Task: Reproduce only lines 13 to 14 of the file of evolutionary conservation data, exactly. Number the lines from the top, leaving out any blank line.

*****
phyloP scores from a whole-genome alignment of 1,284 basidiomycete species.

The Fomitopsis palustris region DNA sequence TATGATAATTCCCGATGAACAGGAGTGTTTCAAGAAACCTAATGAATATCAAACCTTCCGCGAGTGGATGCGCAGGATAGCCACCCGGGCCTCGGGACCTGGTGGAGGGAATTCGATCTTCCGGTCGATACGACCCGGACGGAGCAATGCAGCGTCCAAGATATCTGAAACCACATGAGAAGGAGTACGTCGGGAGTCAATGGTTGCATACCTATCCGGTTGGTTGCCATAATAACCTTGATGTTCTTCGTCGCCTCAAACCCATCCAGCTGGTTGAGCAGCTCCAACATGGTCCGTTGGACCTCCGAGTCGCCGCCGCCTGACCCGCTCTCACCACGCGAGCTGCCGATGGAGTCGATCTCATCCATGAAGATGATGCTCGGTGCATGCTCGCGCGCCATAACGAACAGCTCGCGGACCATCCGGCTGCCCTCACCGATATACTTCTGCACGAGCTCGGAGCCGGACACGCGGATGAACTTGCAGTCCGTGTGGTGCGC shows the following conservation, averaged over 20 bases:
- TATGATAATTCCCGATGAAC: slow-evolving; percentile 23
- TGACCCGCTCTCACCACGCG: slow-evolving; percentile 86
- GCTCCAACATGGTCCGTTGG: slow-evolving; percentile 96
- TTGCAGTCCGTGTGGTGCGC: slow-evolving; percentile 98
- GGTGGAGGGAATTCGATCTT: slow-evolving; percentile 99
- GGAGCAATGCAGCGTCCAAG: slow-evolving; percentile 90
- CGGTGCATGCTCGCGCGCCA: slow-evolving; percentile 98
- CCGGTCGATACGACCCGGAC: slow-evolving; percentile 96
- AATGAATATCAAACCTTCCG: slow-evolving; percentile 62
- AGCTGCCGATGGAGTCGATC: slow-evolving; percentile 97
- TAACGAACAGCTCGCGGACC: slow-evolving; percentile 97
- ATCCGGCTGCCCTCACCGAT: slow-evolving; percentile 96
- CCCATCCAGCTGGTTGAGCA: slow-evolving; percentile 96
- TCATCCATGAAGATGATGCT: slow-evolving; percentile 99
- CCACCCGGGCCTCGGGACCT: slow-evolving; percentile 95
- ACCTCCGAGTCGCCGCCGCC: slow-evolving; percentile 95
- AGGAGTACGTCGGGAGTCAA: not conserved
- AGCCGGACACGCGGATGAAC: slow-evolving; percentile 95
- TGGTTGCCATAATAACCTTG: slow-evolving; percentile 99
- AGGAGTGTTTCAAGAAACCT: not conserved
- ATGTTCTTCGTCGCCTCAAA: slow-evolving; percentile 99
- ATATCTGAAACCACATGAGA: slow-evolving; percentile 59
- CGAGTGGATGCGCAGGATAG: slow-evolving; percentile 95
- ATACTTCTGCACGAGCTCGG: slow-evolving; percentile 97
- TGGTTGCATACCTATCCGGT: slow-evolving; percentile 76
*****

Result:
- TAACGAACAGCTCGCGGACC: slow-evolving; percentile 97
- ATCCGGCTGCCCTCACCGAT: slow-evolving; percentile 96